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Financial Arguments a Top Predictor of Divorce, Study Reveals

C. Price

Written by: C. Price

C. Price

C. Price is part of DatingAdvice.com's content team. She writes advice articles, how-to guides, and studies — all relating to dating, relationships, love, sex, and more.

Edited by: Lillian Castro

Lillian Castro

Lillian Guevara-Castro brings more than 30 years of journalism experience to ensure DatingAdvice articles and reports have been edited for overall clarity, accuracy, and reader engagement.

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The type of arguments couples experience may be a reliable predicator for the risk of divorce, according to new research.

Lead researcher Sonya Britt, an assistant professor of family studies and human services at Kansas State University, found conflict or disagreements over money were found to be the clearest sign of potential trouble ahead.

As part of the study, data involving 4,500 couples was analyzed from the latest National Survey of Families and Households.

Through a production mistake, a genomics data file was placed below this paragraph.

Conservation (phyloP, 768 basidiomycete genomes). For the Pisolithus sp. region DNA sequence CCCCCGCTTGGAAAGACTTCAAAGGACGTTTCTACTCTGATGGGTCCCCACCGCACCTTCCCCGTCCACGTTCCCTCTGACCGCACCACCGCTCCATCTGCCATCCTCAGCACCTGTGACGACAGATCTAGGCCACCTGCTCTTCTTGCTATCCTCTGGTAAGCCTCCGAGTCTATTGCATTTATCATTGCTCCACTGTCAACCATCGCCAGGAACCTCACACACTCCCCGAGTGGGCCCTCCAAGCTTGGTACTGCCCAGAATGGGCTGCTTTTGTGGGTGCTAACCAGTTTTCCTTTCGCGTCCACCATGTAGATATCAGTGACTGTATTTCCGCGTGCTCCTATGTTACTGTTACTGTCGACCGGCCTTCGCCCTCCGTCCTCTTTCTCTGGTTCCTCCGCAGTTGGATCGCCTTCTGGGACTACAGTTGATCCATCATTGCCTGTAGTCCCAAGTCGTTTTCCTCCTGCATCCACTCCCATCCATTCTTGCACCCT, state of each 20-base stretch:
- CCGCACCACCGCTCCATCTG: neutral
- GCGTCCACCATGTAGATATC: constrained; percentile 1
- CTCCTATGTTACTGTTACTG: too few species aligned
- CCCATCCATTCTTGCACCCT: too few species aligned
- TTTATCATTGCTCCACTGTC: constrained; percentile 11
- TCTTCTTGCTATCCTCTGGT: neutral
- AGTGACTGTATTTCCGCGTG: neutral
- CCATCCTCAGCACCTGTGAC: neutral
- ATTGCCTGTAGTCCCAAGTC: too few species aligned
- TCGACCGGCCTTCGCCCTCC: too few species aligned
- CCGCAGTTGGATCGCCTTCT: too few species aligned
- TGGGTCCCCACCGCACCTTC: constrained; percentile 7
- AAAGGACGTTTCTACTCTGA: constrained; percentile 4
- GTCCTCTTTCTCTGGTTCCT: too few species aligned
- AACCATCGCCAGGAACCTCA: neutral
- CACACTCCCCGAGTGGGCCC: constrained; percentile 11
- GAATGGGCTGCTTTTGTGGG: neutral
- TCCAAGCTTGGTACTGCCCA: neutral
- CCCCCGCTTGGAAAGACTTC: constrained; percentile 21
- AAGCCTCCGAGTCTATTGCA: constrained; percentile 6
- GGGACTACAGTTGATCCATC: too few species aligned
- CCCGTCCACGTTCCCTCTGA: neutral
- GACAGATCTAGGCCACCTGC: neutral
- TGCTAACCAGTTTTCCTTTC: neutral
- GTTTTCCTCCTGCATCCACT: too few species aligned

The results controlled for such variables as income, net worth and accumulated debt, according to Britt.

“It didn’t matter how much you made or how much you were worth,” she said. “Arguments about money are the top predictor for divorce because it happens at all levels.”

“Making up from a financial disagreement

takes longer than other arguments.”

Britt found making up from a financial disagreement takes longer than other arguments involving different topics. Additionally, couples were found to use harsher language and have more prolonged fights over money.

A pattern of arguments can often be traced back from very early on in the relationship. Britt sees this as a clear warning sign of potential strain.

“It doesn’t matter how long ago it was, when they were first together and already arguing about money, there is a good chance they are going to have poor relationship satisfaction,” she said.

According to the findings, a recurrence of these arguments can diminish the quality of a relationship over time and lead to difficulties with stress and parenting skills.

“This is important because people who are stressed are very short-term focused,” Britt said. “They don’t plan for the future. If you can reduce stress, you can increase planning.”

From: Kansas State University.

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